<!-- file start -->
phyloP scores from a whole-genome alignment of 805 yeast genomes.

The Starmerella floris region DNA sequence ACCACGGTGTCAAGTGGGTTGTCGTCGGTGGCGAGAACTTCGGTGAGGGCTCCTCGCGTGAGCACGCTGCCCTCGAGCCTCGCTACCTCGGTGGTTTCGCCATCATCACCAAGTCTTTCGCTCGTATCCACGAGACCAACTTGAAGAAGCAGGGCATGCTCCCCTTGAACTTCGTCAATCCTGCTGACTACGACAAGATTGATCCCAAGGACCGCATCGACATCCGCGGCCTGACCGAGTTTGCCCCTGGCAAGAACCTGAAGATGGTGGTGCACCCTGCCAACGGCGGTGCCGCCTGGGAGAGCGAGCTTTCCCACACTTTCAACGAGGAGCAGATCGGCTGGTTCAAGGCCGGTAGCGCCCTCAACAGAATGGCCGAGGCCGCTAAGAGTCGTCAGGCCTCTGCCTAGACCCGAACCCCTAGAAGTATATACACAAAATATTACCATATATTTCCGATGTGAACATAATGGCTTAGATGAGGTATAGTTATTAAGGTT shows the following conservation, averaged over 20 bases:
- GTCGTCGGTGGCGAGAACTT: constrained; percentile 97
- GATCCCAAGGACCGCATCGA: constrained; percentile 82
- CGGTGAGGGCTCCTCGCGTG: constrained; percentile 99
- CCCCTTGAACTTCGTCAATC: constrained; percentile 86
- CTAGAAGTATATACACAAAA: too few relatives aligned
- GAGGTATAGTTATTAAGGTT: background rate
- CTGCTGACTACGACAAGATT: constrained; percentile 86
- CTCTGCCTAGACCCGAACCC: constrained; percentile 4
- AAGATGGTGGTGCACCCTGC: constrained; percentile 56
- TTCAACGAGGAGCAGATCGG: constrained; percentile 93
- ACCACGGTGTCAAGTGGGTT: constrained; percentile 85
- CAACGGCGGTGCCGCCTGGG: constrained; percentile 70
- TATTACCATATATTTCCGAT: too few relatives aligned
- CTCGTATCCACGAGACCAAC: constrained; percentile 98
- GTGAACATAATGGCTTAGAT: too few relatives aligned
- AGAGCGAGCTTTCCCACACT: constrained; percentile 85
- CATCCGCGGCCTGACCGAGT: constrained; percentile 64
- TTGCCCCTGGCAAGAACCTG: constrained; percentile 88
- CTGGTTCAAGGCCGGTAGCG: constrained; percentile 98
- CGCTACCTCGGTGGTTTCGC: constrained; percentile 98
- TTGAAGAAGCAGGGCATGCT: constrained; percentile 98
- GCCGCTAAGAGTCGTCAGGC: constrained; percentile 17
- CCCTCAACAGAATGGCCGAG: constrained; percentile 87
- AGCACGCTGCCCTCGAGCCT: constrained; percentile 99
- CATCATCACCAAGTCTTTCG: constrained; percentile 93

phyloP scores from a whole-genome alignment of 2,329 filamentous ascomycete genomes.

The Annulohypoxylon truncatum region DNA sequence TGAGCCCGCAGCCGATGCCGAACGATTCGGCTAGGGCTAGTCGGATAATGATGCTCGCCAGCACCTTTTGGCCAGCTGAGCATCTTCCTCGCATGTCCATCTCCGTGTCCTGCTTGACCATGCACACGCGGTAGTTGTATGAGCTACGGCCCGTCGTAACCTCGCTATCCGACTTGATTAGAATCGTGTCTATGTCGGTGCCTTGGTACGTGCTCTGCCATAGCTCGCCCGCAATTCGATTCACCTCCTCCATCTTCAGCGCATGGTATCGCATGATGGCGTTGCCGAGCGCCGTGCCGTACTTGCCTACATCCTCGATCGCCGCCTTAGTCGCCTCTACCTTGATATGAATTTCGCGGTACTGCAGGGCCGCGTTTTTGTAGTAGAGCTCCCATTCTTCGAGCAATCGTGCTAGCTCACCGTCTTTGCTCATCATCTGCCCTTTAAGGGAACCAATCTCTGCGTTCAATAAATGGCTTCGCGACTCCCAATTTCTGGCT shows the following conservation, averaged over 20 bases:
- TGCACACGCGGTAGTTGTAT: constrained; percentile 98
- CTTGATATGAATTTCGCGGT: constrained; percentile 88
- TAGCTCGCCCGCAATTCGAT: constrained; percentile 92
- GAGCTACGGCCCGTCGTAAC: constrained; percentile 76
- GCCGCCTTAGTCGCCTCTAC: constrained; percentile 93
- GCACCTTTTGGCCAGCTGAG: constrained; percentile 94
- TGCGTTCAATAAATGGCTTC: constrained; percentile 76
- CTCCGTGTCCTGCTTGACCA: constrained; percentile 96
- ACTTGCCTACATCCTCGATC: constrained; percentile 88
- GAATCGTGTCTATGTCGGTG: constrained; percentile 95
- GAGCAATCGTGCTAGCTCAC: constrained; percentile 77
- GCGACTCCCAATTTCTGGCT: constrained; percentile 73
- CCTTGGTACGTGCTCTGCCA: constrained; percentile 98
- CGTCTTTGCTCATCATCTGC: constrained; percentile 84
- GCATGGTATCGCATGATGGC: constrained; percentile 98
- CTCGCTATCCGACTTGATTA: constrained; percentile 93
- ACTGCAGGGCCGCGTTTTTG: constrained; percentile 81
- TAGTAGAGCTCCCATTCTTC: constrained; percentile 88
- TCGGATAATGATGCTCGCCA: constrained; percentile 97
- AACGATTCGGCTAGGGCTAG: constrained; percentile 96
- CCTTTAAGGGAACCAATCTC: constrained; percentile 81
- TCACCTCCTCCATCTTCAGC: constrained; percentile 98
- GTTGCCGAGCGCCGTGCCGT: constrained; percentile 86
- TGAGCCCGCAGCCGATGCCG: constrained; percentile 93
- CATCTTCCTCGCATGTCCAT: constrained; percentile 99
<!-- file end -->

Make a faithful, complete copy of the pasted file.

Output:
phyloP scores from a whole-genome alignment of 805 yeast genomes.

The Starmerella floris region DNA sequence ACCACGGTGTCAAGTGGGTTGTCGTCGGTGGCGAGAACTTCGGTGAGGGCTCCTCGCGTGAGCACGCTGCCCTCGAGCCTCGCTACCTCGGTGGTTTCGCCATCATCACCAAGTCTTTCGCTCGTATCCACGAGACCAACTTGAAGAAGCAGGGCATGCTCCCCTTGAACTTCGTCAATCCTGCTGACTACGACAAGATTGATCCCAAGGACCGCATCGACATCCGCGGCCTGACCGAGTTTGCCCCTGGCAAGAACCTGAAGATGGTGGTGCACCCTGCCAACGGCGGTGCCGCCTGGGAGAGCGAGCTTTCCCACACTTTCAACGAGGAGCAGATCGGCTGGTTCAAGGCCGGTAGCGCCCTCAACAGAATGGCCGAGGCCGCTAAGAGTCGTCAGGCCTCTGCCTAGACCCGAACCCCTAGAAGTATATACACAAAATATTACCATATATTTCCGATGTGAACATAATGGCTTAGATGAGGTATAGTTATTAAGGTT shows the following conservation, averaged over 20 bases:
- GTCGTCGGTGGCGAGAACTT: constrained; percentile 97
- GATCCCAAGGACCGCATCGA: constrained; percentile 82
- CGGTGAGGGCTCCTCGCGTG: constrained; percentile 99
- CCCCTTGAACTTCGTCAATC: constrained; percentile 86
- CTAGAAGTATATACACAAAA: too few relatives aligned
- GAGGTATAGTTATTAAGGTT: background rate
- CTGCTGACTACGACAAGATT: constrained; percentile 86
- CTCTGCCTAGACCCGAACCC: constrained; percentile 4
- AAGATGGTGGTGCACCCTGC: constrained; percentile 56
- TTCAACGAGGAGCAGATCGG: constrained; percentile 93
- ACCACGGTGTCAAGTGGGTT: constrained; percentile 85
- CAACGGCGGTGCCGCCTGGG: constrained; percentile 70
- TATTACCATATATTTCCGAT: too few relatives aligned
- CTCGTATCCACGAGACCAAC: constrained; percentile 98
- GTGAACATAATGGCTTAGAT: too few relatives aligned
- AGAGCGAGCTTTCCCACACT: constrained; percentile 85
- CATCCGCGGCCTGACCGAGT: constrained; percentile 64
- TTGCCCCTGGCAAGAACCTG: constrained; percentile 88
- CTGGTTCAAGGCCGGTAGCG: constrained; percentile 98
- CGCTACCTCGGTGGTTTCGC: constrained; percentile 98
- TTGAAGAAGCAGGGCATGCT: constrained; percentile 98
- GCCGCTAAGAGTCGTCAGGC: constrained; percentile 17
- CCCTCAACAGAATGGCCGAG: constrained; percentile 87
- AGCACGCTGCCCTCGAGCCT: constrained; percentile 99
- CATCATCACCAAGTCTTTCG: constrained; percentile 93

phyloP scores from a whole-genome alignment of 2,329 filamentous ascomycete genomes.

The Annulohypoxylon truncatum region DNA sequence TGAGCCCGCAGCCGATGCCGAACGATTCGGCTAGGGCTAGTCGGATAATGATGCTCGCCAGCACCTTTTGGCCAGCTGAGCATCTTCCTCGCATGTCCATCTCCGTGTCCTGCTTGACCATGCACACGCGGTAGTTGTATGAGCTACGGCCCGTCGTAACCTCGCTATCCGACTTGATTAGAATCGTGTCTATGTCGGTGCCTTGGTACGTGCTCTGCCATAGCTCGCCCGCAATTCGATTCACCTCCTCCATCTTCAGCGCATGGTATCGCATGATGGCGTTGCCGAGCGCCGTGCCGTACTTGCCTACATCCTCGATCGCCGCCTTAGTCGCCTCTACCTTGATATGAATTTCGCGGTACTGCAGGGCCGCGTTTTTGTAGTAGAGCTCCCATTCTTCGAGCAATCGTGCTAGCTCACCGTCTTTGCTCATCATCTGCCCTTTAAGGGAACCAATCTCTGCGTTCAATAAATGGCTTCGCGACTCCCAATTTCTGGCT shows the following conservation, averaged over 20 bases:
- TGCACACGCGGTAGTTGTAT: constrained; percentile 98
- CTTGATATGAATTTCGCGGT: constrained; percentile 88
- TAGCTCGCCCGCAATTCGAT: constrained; percentile 92
- GAGCTACGGCCCGTCGTAAC: constrained; percentile 76
- GCCGCCTTAGTCGCCTCTAC: constrained; percentile 93
- GCACCTTTTGGCCAGCTGAG: constrained; percentile 94
- TGCGTTCAATAAATGGCTTC: constrained; percentile 76
- CTCCGTGTCCTGCTTGACCA: constrained; percentile 96
- ACTTGCCTACATCCTCGATC: constrained; percentile 88
- GAATCGTGTCTATGTCGGTG: constrained; percentile 95
- GAGCAATCGTGCTAGCTCAC: constrained; percentile 77
- GCGACTCCCAATTTCTGGCT: constrained; percentile 73
- CCTTGGTACGTGCTCTGCCA: constrained; percentile 98
- CGTCTTTGCTCATCATCTGC: constrained; percentile 84
- GCATGGTATCGCATGATGGC: constrained; percentile 98
- CTCGCTATCCGACTTGATTA: constrained; percentile 93
- ACTGCAGGGCCGCGTTTTTG: constrained; percentile 81
- TAGTAGAGCTCCCATTCTTC: constrained; percentile 88
- TCGGATAATGATGCTCGCCA: constrained; percentile 97
- AACGATTCGGCTAGGGCTAG: constrained; percentile 96
- CCTTTAAGGGAACCAATCTC: constrained; percentile 81
- TCACCTCCTCCATCTTCAGC: constrained; percentile 98
- GTTGCCGAGCGCCGTGCCGT: constrained; percentile 86
- TGAGCCCGCAGCCGATGCCG: constrained; percentile 93
- CATCTTCCTCGCATGTCCAT: constrained; percentile 99